Well, I write for anyone who will read it. But I hope this book—it’s doing very well, actually—gives people a sense of traditional America. It’s my sense that my generation, born in the Great Depression, will be the last one to remember traditional America. People might say it’s nostalgic, but it’s not. There were a lot of downsides to that period—segregation, McCarthyism and other things—but there was a lot of excitement too. In the post-war era, people discovered two portals to acquiring enormous wealth. One was Hollywood and the other was the oil business. Some of these oilmen called “wildcatters” could hardly read or write, but became men of enormous wealth and power. My father was in that industry and I don’t think anyone has written about it from the inside. What people don’t understand is that the grunts on the ground who drill for the oil are the bravest people I’ve ever known—it’s really easy to get killed in that work. They’re like the cutting edge of an empire, the Roman legionaries of our age. But the guys at the top do business with baseball bats. If you call them ruthless, they’re the first ones to agree.

The hero of your book connects what you call “a fateful encounter with Bonnie and Clyde to heroic acts at the Battle of the Bulge and finally to the high-stakes gambles and cutthroat players who ushered in the dawn of the American oil industry.” How much of your personal experiences influenced the story?

This is the most biographical book I’ve written, undoubtedly, and I’ve dedicated it to my beloved first cousin Weldon Benbow "Buddy" Mallette, who is the main character. He walked all across Europe and liberated an extermination camp. He came home with two Bronze Stars, the Silver Star, and three Purple Hearts. Many other characters in the book were also influenced by real people. In fiction, characters tend to...[read on]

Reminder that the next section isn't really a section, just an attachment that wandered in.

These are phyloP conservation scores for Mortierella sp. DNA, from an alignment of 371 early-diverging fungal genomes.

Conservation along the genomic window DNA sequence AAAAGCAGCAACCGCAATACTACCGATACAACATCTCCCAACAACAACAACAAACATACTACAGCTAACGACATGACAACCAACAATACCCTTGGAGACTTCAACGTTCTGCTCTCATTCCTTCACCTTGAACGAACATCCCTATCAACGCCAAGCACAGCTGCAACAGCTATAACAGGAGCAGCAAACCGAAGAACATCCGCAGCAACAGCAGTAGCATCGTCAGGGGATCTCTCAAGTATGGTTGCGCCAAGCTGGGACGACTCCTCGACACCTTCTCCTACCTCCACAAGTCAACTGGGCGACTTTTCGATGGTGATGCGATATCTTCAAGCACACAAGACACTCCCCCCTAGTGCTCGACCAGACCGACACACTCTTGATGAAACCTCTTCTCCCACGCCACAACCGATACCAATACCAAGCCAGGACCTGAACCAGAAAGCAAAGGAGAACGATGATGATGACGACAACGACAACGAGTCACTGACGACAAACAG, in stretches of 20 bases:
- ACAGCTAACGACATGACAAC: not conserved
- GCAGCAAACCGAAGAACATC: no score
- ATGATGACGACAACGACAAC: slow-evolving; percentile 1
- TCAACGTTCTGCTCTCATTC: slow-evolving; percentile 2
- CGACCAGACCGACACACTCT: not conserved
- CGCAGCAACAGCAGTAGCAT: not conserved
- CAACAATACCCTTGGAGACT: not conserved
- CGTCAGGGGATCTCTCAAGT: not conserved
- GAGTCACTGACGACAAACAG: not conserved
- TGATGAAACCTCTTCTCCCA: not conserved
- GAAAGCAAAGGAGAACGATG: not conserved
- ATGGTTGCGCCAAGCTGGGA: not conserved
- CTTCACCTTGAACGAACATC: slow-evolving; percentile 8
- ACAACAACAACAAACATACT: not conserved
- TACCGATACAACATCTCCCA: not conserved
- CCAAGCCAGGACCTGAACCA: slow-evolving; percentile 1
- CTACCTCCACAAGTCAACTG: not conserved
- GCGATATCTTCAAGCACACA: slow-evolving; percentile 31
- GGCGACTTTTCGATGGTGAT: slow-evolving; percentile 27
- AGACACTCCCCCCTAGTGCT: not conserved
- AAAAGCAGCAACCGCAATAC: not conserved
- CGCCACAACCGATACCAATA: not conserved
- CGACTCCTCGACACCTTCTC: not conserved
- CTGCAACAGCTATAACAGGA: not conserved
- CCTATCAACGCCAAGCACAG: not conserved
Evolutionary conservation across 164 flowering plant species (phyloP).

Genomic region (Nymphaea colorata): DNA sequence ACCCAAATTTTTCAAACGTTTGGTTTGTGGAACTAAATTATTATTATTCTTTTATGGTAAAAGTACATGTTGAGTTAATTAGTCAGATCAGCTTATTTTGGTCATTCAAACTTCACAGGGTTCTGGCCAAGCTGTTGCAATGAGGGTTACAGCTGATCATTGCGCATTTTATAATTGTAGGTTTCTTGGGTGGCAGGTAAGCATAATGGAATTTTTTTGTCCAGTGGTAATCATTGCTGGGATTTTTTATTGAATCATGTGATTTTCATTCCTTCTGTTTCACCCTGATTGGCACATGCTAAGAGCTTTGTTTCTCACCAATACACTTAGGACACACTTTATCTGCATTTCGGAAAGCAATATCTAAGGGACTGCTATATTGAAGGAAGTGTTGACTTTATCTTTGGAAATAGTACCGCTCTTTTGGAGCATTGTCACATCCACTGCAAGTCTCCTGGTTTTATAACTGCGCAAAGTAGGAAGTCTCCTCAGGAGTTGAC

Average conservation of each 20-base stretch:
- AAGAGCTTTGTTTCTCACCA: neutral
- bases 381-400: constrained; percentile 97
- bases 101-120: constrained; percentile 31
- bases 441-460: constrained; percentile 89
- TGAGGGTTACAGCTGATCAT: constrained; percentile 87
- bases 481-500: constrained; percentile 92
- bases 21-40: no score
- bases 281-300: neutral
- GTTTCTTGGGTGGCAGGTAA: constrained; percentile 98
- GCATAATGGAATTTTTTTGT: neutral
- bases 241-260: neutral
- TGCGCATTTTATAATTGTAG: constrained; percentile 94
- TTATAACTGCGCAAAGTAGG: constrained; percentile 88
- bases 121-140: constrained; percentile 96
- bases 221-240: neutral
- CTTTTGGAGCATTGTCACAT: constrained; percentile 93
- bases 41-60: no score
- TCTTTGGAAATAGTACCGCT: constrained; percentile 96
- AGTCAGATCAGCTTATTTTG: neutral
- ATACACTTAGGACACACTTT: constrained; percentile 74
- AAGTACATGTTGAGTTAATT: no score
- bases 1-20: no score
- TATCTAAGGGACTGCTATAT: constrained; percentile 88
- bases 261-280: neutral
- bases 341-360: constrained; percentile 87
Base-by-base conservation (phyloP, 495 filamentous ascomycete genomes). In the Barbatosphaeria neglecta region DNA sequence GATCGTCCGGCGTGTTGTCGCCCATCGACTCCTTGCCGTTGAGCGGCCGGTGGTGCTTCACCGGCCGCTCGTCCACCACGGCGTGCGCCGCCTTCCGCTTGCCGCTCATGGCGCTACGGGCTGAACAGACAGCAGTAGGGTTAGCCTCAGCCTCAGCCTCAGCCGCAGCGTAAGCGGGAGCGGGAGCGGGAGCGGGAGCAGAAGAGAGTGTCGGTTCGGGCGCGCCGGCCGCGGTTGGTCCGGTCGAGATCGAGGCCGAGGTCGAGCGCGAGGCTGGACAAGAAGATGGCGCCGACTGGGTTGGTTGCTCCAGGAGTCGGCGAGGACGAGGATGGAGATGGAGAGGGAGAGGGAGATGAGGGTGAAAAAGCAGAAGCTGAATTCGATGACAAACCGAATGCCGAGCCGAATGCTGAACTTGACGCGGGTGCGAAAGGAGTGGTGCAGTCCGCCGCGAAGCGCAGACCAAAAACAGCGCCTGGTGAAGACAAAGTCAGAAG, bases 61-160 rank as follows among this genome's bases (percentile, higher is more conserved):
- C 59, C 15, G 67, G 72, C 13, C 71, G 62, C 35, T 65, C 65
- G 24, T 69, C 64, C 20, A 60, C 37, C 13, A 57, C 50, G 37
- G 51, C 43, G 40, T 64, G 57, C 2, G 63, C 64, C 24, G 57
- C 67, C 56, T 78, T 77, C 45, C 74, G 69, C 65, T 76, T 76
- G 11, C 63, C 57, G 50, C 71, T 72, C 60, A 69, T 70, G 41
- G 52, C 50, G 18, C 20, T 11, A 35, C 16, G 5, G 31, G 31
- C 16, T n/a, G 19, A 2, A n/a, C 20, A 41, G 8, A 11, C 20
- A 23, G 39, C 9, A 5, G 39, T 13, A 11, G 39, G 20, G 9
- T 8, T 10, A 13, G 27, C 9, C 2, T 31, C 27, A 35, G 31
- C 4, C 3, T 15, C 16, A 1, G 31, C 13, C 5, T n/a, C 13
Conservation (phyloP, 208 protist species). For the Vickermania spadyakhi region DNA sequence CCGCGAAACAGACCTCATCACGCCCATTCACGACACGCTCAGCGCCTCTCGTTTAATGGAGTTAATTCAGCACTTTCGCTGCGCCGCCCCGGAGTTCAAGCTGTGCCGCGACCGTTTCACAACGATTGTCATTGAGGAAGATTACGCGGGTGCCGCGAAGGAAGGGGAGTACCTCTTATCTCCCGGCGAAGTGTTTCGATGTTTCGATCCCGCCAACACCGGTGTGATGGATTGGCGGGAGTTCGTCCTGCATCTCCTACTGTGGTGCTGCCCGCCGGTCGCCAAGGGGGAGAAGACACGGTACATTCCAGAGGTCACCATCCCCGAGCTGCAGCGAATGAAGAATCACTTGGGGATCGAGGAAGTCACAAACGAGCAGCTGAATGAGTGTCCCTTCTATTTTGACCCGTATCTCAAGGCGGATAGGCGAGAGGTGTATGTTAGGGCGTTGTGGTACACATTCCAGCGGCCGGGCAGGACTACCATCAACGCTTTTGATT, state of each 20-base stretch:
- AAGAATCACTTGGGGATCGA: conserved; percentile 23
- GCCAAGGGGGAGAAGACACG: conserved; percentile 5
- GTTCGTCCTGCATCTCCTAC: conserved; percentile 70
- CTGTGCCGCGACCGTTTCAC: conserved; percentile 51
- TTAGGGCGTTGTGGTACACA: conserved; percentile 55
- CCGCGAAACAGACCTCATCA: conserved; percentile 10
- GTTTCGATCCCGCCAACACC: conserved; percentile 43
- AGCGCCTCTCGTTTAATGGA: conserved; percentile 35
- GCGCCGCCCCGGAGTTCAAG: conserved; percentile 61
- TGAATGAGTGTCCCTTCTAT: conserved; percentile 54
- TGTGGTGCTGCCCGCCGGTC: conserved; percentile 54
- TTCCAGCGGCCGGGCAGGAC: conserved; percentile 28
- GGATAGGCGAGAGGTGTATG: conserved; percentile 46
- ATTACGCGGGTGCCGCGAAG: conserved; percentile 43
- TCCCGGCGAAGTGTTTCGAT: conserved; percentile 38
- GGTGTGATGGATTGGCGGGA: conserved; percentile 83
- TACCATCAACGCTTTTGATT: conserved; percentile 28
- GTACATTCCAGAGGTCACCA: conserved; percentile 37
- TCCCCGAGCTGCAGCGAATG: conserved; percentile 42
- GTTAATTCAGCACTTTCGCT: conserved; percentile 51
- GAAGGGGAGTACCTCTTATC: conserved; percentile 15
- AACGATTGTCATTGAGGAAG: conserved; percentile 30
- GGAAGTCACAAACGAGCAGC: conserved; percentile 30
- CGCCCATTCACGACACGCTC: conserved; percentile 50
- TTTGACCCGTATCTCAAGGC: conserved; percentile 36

--Marshal Zeringue

Friday, January 16, 2015

Lindsay Hunter

Lindsay Hunter is the author of the story collections Don’t Kiss Me and Daddy’s. Originally from Florida, she now lives in Chicago with her husband, son, and two pit bulls.

Hunter's first novel is Ugly Girls.

From her Q & A with Juliet Escoria for The Believer:

BLVR: Of all the mistakes you’ve made in life, what do you most hope your son Parker will grow up to repeat?

LH: All my life I wanted to be an actress. I wanted it so bad my teeth would ache. Like it was something I could bite into. I wanted to make people feel. When I was twenty I went to The Lee Strasberg Theatre & Film Institute in New York to study the method. I had taken time off from college to do it. It was the first time in my life at that point that I dropped everything to focus on this thing I had inside of me saying I should be acting. But at the end of my time there I had come to face the realization that I did not like acting at all, nor was I any good at it. I did a lot of brow-beating, back-lashing, tortured thinking. Why had I come all this way; how could I have not known? What about acting drew me? I realized it was that I wanted to make people feel. I was writing a lot while I was there; I’d been writing all my life, in fact, and I finally decided I’d focus on writing, instead. I could make people feel through writing.

Going to NYC was a mistake in that it cost me a lot of money (and my parents, too), and by the end I was kind of mentally bereft, and I was mugged on the subway, and all in all I had to face that I’d been an idiot. But it was a passion I was pursuing, and I firmly believe that’s kind of what saved me in my teenage years. Believing in a future built around expressing these things inside me. My senior year English teacher wrote in my yearbook, “You’re going to be a great writer one day.” And I bitterly thought, “You mean actress.” The mistake of NYC made me face the truth: that I was...[read on]
The Page 69 Test: Ugly Girls.

--Marshal Zeringue

Thursday, January 15, 2015

Tim Johnston

Tim Johnston's new novel is Descent.

From his Q & A with Caroline Leavitt:

I’m always interested in the origins of an idea. What sparked the book? How did the final story differ from your original idea?

For most of my adult life, I've made my living as a carpenter, and this book—or the characters—came to me at a time when I was actively not trying to write. I had all but completely cut myself off from all things writerly, publishy, agenty, by driving a truckload of tools up to the Rocky Mountains and throwing myself into completing all the finish work on a vacation house my father and stepmother had built up there. I'd been up in those mountains—way up there, on the far downslope of the Great Divide—for months, all by myself, working away, when this family of four began to make themselves known to me. Of course I did my best to ignore them, but they persisted, and grew more and more distinct in my mind, until one day I set down my paintbrush and said, OK, and opened up my laptop and began to write. All I knew about them then was that they, like me, had driven up to the Rockies from the Midwest, and that this common American undertaking was going to prove to be the worst kind of turning point in their lives.